A Boston Globe and Philadelphia Inquirer investigation finds that while US bishops promised reform, they not only failed to adequately respond to sexual misconduct but failed to oust other bishops guilty of abuse. 

When US bishops gathered in Dallas in 2002, they promised major reform, after the clergy sex abuse scandal exploded in Boston and the Catholic Church in the United States found itself drowning in scandal. 

While this historic meeting of bishops promised an end to the covering up and mishandling of allegations of clerical sex abuse, what they delivered was yet another decade and a half of misleading US Catholics and failing to adequately respond to accusations against both priests and themselves. 

Read more: The MeToo of the Catholic Church - time to speak is now

Catholic bishops promised reform in sex-abuse scandal. But they didn't look at their own misdeeds. https://t.co/SjrJUT2sCT pic.twitter.com/JrBEvz7Yve

— The Boston Globe (@BostonGlobe) November 3, 2018

According to an investigation carried out by the Boston Globe and Philadelphia Inquirer, which delved into the court records, media reports, and interviews with church officials, victims, and attorneys, these bishops both enabled sexual misconduct of priests and were guilty of it themselves, even in the years following their public declaration of an end to concealment and cover-ups. 

The investigation found that more than 130 US bishops - almost a  third of those still alive - had been accused of failing to adequately deal with allegations of misconduct, with 50 of these allegations being made regarding incidents that occurred after the bishops' 2002 gathering.

Wow, @PhillyInquirer & @BostonGlobe did joint investigation into US Catholic Bishops. This is just staggering:
One out of 3 living bishops has been accused of failing to adequately respond to sexual misconduct.https://t.co/eXnXQN2AbY

— Paul Kane (@pkcapitol) November 4, 2018

Not only this but at least 15 bishops were guilty of misconduct themselves, facing allegations of abuse or harassment.  Among those was Cardinal Theodore McCarrick, the former archbishop of Washington who resigned in July 2018.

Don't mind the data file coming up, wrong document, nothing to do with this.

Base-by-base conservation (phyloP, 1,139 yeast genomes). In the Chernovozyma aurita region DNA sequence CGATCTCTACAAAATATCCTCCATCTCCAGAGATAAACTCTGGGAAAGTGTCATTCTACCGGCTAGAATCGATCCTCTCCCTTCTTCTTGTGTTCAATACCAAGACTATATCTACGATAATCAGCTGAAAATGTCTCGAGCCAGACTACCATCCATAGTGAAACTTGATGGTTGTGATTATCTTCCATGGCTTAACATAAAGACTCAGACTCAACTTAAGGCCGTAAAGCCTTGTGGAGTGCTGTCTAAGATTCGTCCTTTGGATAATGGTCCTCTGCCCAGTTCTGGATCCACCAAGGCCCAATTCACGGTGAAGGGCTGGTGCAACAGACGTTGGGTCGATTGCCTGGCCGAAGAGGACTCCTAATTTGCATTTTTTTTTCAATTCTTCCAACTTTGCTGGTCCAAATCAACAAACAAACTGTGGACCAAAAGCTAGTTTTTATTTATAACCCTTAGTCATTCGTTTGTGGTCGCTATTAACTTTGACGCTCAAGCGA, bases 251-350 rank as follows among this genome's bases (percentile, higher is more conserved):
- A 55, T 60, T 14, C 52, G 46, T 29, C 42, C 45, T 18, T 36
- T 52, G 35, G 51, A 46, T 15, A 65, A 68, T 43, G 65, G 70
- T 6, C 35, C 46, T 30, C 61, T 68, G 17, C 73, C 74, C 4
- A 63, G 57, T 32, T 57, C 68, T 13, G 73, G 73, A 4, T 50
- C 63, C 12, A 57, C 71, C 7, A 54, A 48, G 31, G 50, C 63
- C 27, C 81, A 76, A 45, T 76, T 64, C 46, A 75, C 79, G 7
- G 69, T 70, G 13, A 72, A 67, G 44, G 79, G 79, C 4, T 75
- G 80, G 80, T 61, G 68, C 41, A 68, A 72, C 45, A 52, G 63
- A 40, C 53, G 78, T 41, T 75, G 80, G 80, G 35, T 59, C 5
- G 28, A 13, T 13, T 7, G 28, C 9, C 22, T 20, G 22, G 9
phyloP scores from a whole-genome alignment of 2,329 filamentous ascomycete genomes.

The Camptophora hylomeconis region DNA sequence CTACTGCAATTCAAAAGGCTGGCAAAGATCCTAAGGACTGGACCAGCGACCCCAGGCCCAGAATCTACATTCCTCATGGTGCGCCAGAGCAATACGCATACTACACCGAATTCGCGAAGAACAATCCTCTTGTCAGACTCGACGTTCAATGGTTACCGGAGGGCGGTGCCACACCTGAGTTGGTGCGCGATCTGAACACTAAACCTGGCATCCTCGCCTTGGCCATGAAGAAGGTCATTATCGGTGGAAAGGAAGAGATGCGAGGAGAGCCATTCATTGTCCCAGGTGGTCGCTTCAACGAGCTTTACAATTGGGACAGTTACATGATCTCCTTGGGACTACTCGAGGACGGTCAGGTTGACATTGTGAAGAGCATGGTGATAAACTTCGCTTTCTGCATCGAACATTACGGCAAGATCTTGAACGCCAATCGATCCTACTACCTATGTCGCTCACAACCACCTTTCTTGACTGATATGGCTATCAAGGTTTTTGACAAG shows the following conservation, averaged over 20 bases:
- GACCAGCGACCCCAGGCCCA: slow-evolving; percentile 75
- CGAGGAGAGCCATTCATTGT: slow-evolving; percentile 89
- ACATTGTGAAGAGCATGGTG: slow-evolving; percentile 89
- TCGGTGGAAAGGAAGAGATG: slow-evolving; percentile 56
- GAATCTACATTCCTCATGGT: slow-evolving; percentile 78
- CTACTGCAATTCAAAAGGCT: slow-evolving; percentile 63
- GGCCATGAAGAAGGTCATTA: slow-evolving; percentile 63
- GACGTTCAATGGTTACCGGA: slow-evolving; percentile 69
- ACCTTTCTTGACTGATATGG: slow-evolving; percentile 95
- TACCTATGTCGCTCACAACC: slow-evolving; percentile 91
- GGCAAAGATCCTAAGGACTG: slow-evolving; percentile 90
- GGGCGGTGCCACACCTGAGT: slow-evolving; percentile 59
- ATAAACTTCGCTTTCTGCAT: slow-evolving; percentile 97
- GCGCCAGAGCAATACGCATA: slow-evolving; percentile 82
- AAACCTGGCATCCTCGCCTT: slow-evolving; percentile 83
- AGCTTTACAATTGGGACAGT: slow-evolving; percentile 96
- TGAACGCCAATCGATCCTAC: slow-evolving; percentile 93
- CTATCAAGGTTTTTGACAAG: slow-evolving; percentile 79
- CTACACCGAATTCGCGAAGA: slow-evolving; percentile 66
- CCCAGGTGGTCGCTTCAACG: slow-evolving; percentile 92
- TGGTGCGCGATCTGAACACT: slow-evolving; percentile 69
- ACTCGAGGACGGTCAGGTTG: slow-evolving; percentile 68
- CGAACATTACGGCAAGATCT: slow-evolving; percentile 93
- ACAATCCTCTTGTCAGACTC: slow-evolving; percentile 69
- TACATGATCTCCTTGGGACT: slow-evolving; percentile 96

At the 2002 meeting, the US bishops outlined new rules which would see hundreds of priests being removed for abusing minors and civilian review boards established to investigate clergy misconduct claims.

They contested, however, that the new standards could not hold them to account and each bishop could only answer to the Pope and not discipline each other. 

Read more: U2’s Bono says Pope Francis “aghast” over Irish clerical abuse

The result has been that while priests are being held to account, their superiors are being spared from the backlash of the scandals. 

While bishops have continued to face credible accusations, such as Bishop Richard Malone of Buffalo whose former assistant accused him of covering up abuse, the Globe examination reports that they have been allowed to slip quietly into retirement instead of facing up to their alleged actions. 

“The bishops simply do not have anyone looking over their shoulder,’’ the Rev. John Bauer, a Minneapolis pastor, told the Globe. “Each bishop in his own diocese is pretty much king.”

During the next seven days, bishops across the U.S. will dedicate themselves to intensified prayer and fasting. We pray for victims of clergy sexual abuse, the conversion and just punishment of perpetrators and concealers of sexual abuse, and the strength to be holy shepherds. pic.twitter.com/xGvHLSWoU7

— US Catholic Bishops (@USCCB) November 5, 2018

“This is the church’s #MeToo moment,” said Thomas Plante, a former lay adviser to the US Conference of Catholic Bishops. “Why should you trust church leadership if the rules don’t apply to them?”

What do you make of the report? Let us know your thoughts in the comments section, below. 

Cardinal Theodore McCarrick, archbishop emeritus of Washington, speaks during a news conference with senators and national religious leaders to respond to attempts at vilifying refugees and to call on lawmakers to engage in policymaking and not 'fear-mongering' at the U.S. Capitol December 8, 2015, in Washington, DC.Chip Somodevilla/Getty Images